As good as you may be at putting your plastics in the right bins, only half of all plastics can currently be recycled. The rest, known as end of life plastics, are sent to landfill, incinerated or find their way into our oceans.
This first invention offers an alternative: chemical recycling.
A technology developed by North Sydney biotechnology company Licella turns plastics such as water bottles and plastic bags into the oil they originally came from, to be used again to create fuels, chemicals and new plastics.
The chemical process works by unzipping the polymers and converting them back to the chemicals in which they came, including liquids such as waxes, diesel and petrol and gases such as ethylene (a raw ingredient to make new plastics).
It’s also very fast, taking just 20 minutes to stabilise and efficiently convert the plastics. This process has the potential to makes plastic a truly circular resource, allowing us to recover the end of life material that would otherwise end up in the earth or the oceans.
Planet Ark Power has cracked one of the biggest problems in the clean energy revolution: the “voltage problems” associated with transferring large loads of electricity back into the grid.
Before the Brisbane based company came out with its clever device, hurdles such as strict policies and regulations made it near impossible for large rooftop solar installations to transfer excess power back into the grid.
But no more. Planet Ark Power’s device jumps these hurdles at a bound, monitoring and managing outgoing voltage on site to make it safe and efficient to transfer into the grid thanks to AI software control.
This technology is a real game changer. It means institutions and businesses such as schools could actually make money out of their ample rooftop real estate, in addition to harvesting their own clean energy.
Though not as technical or scientific as the other items on this list, the humble reusable coffee cup has helped us reduce reliance on single use plastics since it was created by Melbourne cafe owners in 2007.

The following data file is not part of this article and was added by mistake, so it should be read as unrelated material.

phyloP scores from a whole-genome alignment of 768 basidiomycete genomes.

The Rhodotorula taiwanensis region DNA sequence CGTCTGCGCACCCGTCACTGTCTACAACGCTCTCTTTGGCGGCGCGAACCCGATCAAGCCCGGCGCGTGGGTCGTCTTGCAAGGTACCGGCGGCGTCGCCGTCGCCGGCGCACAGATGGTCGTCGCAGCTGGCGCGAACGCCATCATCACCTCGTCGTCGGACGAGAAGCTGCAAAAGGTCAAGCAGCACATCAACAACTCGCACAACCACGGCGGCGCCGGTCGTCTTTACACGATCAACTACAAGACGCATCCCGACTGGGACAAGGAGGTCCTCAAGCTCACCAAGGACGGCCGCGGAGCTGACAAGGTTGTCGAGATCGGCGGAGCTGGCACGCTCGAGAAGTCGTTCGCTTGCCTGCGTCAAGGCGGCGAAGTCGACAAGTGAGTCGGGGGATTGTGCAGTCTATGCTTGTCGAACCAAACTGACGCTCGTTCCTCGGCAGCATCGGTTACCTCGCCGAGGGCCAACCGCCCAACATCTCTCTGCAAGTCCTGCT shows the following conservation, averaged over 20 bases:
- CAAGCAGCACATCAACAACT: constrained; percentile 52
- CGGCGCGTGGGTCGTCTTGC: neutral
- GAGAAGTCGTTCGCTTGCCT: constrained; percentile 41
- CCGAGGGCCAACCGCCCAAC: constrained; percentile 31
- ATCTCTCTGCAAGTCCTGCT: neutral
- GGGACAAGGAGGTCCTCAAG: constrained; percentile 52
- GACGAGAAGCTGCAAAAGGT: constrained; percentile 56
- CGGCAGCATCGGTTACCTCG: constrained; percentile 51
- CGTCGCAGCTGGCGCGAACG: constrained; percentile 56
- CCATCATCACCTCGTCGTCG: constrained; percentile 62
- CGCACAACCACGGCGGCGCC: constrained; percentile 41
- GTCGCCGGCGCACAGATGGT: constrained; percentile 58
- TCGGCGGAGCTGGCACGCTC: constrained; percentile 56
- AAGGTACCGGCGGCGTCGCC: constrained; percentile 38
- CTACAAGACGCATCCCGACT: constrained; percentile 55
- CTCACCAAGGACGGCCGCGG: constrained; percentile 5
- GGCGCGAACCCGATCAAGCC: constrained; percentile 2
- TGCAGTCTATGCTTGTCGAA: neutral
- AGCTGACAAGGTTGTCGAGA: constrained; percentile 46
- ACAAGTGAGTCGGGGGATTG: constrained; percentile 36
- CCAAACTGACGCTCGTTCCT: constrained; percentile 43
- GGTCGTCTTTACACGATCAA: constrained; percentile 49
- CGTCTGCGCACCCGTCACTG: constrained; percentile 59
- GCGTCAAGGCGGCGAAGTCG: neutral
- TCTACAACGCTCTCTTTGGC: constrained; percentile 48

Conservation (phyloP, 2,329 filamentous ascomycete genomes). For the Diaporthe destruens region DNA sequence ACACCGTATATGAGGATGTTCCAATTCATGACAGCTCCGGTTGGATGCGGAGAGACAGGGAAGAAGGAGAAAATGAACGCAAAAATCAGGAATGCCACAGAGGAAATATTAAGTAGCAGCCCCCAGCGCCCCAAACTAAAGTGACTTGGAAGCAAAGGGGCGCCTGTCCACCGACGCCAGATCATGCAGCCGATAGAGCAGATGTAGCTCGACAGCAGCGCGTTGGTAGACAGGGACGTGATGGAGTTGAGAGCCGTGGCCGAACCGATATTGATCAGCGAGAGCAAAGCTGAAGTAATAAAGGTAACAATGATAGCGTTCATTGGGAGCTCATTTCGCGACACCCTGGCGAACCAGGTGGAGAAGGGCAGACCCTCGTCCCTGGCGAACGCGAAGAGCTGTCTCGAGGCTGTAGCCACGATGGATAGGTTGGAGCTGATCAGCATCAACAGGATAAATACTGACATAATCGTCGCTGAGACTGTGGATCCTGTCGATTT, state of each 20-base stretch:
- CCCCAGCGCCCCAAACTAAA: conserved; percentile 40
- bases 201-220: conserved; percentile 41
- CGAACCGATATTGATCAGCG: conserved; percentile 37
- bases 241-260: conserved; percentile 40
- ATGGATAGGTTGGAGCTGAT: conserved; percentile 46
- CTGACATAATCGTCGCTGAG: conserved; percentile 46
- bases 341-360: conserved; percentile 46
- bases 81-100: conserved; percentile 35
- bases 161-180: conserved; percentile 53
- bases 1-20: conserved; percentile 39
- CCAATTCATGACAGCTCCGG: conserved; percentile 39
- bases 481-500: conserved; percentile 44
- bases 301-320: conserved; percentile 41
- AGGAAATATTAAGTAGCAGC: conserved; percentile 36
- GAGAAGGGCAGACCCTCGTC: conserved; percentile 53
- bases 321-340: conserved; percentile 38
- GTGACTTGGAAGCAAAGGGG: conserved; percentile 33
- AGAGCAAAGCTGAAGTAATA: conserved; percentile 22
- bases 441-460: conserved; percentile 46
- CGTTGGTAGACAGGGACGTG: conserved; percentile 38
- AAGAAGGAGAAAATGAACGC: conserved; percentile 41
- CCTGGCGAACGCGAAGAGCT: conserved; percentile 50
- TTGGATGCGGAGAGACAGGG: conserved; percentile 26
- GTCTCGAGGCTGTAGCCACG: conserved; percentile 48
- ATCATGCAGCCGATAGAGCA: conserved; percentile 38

Before then, busy professionals craving a slice of the vibrant independent coffee scene needed to use one of the disposable cups that slithered into the mainstream in the 1990s. To this day they remain a convenient product that sees Australians churn through roughly 2,700,000 every single day.
Today, KeepCups are used in more than 65 countries around the world, and according to the creators they divert millions of disposable cups from landfill every day. There are of course other brands available, but this one was the ticket that launched the idea to the main stage.
This breakthrough makes it possible to capture the CO2 created by steel and cement and turn it into useful things such as more building materials.
It’s known as mineral carbonation technology, and it means CO2 can be converted to a money maker and help us meet our Paris Agreement targets.
First the CO2 is captured via a method based on the natural process of weathering rocks from rainfall. Serpentine magnesium silicate rock is heated to release water and combined with compressed CO2 to form magnesium carbonate and silica sand. This is then transported to a mineral carbonisation plant where it is used to refill serpentine mines and make more valuable products.
As a result the otherwise polluting carbon can be used to create new products such as cement, pavers, plaster boards and other silica rich products such as low rolling resistance tyres.